Contractor Global Aviation Files for Bankruptcy Amidst Military Cuts
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Contractor Global Aviation Files for Bankruptcy Amidst Military Cuts

February 16, 2012


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Global Aviation Holdings Inc., which provides more chartered flights for the U.S. military than any other company, has filed for bankruptcy protection under Chapter 11, according to a recent report from the Reuters news service.

In its bankruptcy filing, Global Aviation listed a number of different reasons for its decision to seek debt relief through bankruptcy. These reasons included the U.S. pullout from Iraq, cuts in defense spending by the federal government, and high debt and labor costs.

Global Aviation, which is the parent company of North American Airlines Inc. and World Airways Inc., filed in a U.S. Bankruptcy Court in Brooklyn, New York, just two weeks after the Defense Department announced that it plans to reduce military spending by $487 billion over the next ten years.

Sources indicate that more than 75 percent of Global Aviation’s revenue comes from transporting soldiers and various forms of cargo overseas. As the U.S. plans to pull its troops out of Afghanistan before the end of 2013, and as the country is winding down its combat operations in Iraq, Global Aviation saw rapidly declining demand for its chartering services.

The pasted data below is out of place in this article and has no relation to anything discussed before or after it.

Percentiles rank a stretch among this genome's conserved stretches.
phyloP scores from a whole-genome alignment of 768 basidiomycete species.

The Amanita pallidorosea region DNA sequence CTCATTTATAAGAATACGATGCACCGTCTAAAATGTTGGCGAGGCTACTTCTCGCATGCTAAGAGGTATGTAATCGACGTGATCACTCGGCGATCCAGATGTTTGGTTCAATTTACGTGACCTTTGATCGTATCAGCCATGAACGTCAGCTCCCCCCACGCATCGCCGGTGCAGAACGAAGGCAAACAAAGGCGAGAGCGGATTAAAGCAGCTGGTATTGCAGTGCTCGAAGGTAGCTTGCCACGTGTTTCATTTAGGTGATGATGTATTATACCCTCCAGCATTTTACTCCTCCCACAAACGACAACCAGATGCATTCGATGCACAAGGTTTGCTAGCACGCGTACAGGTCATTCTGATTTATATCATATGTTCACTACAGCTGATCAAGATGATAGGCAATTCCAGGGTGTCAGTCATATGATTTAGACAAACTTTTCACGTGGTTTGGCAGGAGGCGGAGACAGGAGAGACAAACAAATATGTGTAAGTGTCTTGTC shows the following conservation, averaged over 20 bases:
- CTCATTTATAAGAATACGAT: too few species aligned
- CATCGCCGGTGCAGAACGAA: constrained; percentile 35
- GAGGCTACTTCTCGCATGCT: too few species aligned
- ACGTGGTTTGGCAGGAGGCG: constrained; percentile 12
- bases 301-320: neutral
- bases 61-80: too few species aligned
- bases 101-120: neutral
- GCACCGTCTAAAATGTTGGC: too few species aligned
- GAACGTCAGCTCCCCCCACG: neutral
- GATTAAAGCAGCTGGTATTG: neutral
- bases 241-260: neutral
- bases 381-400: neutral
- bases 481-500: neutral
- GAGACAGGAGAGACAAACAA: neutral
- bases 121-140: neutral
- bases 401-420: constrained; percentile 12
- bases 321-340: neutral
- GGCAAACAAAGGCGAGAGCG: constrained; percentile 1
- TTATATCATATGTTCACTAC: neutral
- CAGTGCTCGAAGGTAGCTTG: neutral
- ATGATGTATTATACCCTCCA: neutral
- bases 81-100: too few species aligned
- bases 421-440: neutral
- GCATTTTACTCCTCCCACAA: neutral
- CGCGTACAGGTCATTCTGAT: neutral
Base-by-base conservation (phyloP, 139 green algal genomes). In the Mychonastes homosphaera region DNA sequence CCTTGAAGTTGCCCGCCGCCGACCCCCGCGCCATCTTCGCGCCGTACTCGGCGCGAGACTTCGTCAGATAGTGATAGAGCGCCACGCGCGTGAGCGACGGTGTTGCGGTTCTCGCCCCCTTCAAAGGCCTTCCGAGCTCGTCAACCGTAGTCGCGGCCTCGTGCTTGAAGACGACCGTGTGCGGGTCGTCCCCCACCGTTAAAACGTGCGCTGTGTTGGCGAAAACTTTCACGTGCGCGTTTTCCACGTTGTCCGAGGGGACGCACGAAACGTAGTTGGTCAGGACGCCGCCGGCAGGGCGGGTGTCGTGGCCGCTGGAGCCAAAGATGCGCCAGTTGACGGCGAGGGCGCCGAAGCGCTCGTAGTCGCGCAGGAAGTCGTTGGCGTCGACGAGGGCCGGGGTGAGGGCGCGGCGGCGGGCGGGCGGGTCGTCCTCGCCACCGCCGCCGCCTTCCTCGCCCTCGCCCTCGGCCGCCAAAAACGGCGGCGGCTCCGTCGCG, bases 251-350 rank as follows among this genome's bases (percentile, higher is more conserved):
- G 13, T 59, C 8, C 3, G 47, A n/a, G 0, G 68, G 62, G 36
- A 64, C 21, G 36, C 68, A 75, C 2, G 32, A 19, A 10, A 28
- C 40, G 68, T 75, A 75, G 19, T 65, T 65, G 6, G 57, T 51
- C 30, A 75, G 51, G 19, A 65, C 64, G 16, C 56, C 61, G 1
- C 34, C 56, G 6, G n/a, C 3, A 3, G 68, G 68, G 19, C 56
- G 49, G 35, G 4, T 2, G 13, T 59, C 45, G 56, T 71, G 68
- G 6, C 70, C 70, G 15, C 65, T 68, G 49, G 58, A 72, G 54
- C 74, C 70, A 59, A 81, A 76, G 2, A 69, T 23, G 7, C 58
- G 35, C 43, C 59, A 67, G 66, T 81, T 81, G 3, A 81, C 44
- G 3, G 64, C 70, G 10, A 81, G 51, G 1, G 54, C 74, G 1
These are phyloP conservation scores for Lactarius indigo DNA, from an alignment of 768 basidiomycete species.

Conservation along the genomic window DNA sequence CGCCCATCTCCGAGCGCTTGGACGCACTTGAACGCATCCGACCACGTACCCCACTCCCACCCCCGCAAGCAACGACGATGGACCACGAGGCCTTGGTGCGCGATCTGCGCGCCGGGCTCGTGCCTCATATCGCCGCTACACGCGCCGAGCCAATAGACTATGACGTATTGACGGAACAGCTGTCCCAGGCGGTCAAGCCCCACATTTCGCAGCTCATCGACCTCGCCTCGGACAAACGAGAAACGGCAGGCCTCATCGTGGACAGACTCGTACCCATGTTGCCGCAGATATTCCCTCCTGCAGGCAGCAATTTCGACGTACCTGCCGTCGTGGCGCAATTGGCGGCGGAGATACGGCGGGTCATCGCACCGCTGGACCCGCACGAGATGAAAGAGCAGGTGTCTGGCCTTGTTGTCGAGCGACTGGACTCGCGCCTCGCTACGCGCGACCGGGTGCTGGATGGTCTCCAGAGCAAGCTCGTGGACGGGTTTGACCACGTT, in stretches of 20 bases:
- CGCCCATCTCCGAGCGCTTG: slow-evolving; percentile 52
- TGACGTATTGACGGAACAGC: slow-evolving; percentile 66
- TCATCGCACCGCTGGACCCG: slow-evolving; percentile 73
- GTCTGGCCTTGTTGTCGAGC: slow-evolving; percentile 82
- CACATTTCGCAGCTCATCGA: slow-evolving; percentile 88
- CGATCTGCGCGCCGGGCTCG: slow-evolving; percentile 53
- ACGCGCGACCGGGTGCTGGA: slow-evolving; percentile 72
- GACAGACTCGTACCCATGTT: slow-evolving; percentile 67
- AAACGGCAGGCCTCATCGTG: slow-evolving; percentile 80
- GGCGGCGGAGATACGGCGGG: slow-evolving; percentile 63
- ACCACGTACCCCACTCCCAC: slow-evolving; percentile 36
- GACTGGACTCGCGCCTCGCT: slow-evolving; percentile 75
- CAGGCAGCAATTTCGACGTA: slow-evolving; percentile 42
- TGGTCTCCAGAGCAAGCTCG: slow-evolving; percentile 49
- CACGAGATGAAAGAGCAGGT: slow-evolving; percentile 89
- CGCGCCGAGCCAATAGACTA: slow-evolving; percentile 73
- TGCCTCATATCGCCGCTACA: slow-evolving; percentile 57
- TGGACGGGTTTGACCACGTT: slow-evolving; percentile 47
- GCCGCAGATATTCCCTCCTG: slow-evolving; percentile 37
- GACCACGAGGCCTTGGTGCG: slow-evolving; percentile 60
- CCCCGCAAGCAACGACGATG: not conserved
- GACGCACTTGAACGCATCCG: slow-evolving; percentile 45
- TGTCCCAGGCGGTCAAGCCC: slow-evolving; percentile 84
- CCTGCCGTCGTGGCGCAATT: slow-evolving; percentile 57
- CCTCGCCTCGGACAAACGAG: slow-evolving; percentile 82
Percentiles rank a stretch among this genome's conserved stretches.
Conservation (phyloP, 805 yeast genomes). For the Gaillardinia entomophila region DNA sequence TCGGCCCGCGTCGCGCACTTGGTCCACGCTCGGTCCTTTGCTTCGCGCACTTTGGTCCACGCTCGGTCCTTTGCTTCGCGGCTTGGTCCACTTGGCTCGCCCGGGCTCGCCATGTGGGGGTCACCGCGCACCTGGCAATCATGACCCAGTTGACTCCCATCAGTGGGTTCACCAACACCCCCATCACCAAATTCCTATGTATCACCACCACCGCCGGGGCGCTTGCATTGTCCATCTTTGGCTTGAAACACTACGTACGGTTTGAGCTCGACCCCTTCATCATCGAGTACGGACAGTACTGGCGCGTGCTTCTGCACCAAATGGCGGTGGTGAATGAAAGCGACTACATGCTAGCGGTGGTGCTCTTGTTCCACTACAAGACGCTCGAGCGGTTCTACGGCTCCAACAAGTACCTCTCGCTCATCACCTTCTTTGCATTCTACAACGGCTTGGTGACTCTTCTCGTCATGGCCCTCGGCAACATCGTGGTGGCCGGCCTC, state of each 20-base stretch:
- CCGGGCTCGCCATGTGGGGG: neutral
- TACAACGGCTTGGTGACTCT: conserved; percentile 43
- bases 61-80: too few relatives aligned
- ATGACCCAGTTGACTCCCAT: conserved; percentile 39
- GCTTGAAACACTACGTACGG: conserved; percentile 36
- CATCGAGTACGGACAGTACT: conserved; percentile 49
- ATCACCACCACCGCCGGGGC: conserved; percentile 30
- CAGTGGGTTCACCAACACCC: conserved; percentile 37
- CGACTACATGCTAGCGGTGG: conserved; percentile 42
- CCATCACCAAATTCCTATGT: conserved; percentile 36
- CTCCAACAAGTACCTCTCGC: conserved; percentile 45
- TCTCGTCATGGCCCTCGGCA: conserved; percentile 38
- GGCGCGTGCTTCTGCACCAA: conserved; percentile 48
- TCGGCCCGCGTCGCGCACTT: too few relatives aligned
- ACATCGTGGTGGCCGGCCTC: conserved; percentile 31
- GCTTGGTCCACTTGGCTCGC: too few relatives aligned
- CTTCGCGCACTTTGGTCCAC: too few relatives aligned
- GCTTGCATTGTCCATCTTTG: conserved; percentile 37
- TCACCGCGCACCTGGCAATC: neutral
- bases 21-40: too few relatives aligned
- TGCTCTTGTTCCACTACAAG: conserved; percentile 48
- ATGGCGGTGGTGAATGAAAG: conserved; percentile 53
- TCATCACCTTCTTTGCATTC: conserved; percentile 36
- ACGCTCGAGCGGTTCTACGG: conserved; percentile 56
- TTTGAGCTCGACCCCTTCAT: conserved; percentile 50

And the company immediately felt the impact of the government’s shifting war policies. In the nine months spanning from January to September 2011, Global Aviation lost a total of $60.3 million, which was a much larger drop than the $6.9 million the company lost in 2010.

Of course, the end of the Afghanistan and Iraq wars and less spending on military actions were not the only factors that doomed the company’s finances. The company also claims that "unsustainable" labor costs prevented Global Aviation from escaping its various debts.

In a court filing, William Garrett, the company’s chief financial officer, said that "high labor and fixed costs, excess aircraft and an overleveraged balance sheet" eventually forced Global Aviation to restructure its operations.

Despite its bankruptcy filing, Global Aviation intends to continue doing business while the company restructures, although executive salaries will be cut by 10 percent, and the company plans to fire 140 of its 1,782 employees.

Corporate bankruptcy laws in the United States allow companies to continue doing business while they restructure, which is why many companies like Global Aviation choose to seek debt relief through bankruptcy courts.

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